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Disability and the PosthumanBodies, Technology and Cultural Futures$
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Stuart Murray

Print publication date: 2020

Print ISBN-13: 9781789621648

Published to Liverpool Scholarship Online: January 2021

DOI: 10.3828/liverpool/9781789621648.001.0001

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Visualising and Re-Membering Disability Body Politics in Filmic Representations of the ‘War on Terror’

Visualising and Re-Membering Disability Body Politics in Filmic Representations of the ‘War on Terror’

Chapter:
(p.131) Chapter Three Visualising and Re-Membering Disability Body Politics in Filmic Representations of the ‘War on Terror’
Source:
Disability and the Posthuman
Author(s):

Stuart Murray

Publisher:
Liverpool University Press
DOI:10.3828/liverpool/9781789621648.003.0005

This chapter focuses specifically on film and visualising depictions of the connections between disability and posthumanism as they are manifest in a set of contemporary narratives about war and conflict. I use a broad conception of prosthetics to read these intersections, claiming that their articulations of embodiment are disability stories even as they appear to be narratives of hyperability, scientific strength and male authority. The chapter juxtaposes a series of Hollywood features exploring the wars in Iraq and Afghanistan with films made in Iraq and Iran that narrate the conflict from alternative points of view, ones that often lack the kinds of sophisticated technology that so marks American storytelling. In each, the power of the visual, of seeing disabled bodies, is paramount. Seeing the weaponized soldier, as well as the disabilities such technologies produce through the disasters they create, creates a powerful identification that reaches across many aspects of contemporary life, from media images of refugees to stories of disabled veterans. The chapter claims that fiction film, again often full of the messy contradictions that define the meeting of disability and posthumanism, offers opportunities to unpick the terms of this power and the reach of its meanings.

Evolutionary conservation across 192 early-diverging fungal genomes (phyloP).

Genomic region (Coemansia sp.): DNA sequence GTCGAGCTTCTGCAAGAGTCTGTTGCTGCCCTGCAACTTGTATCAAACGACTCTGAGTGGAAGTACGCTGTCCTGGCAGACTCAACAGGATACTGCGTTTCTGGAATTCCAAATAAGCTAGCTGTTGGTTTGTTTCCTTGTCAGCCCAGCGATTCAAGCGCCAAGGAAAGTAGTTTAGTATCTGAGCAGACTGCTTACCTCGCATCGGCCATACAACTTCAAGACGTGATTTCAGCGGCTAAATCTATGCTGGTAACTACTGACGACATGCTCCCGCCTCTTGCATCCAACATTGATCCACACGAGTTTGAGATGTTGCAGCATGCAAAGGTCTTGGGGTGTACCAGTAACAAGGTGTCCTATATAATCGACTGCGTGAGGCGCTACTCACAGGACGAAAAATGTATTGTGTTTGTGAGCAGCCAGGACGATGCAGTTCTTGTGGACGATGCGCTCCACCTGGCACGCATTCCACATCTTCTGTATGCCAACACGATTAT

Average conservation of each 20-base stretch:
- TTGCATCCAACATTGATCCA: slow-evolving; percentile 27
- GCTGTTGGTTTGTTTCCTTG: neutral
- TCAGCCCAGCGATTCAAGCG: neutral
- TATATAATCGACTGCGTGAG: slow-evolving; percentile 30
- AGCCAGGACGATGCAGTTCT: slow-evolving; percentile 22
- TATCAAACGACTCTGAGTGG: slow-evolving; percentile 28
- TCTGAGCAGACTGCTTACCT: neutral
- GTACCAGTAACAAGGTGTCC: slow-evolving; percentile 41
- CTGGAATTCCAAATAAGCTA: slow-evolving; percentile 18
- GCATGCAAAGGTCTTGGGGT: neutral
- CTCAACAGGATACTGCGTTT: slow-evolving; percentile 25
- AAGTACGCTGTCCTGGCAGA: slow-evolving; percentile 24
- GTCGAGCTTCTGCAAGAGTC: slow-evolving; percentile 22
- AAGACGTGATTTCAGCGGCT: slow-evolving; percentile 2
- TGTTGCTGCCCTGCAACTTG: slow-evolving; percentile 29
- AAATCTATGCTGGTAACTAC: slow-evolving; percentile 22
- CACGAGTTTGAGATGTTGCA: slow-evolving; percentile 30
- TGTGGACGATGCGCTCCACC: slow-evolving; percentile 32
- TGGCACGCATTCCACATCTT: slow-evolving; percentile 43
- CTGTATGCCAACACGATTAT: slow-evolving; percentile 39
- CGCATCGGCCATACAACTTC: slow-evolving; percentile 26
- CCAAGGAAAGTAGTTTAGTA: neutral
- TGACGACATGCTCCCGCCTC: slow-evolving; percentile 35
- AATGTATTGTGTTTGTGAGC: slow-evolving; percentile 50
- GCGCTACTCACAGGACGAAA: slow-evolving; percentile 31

Keywords:   Disability, Technology, Prosthetics, Film, War on Terror, Masculinity, Iraq

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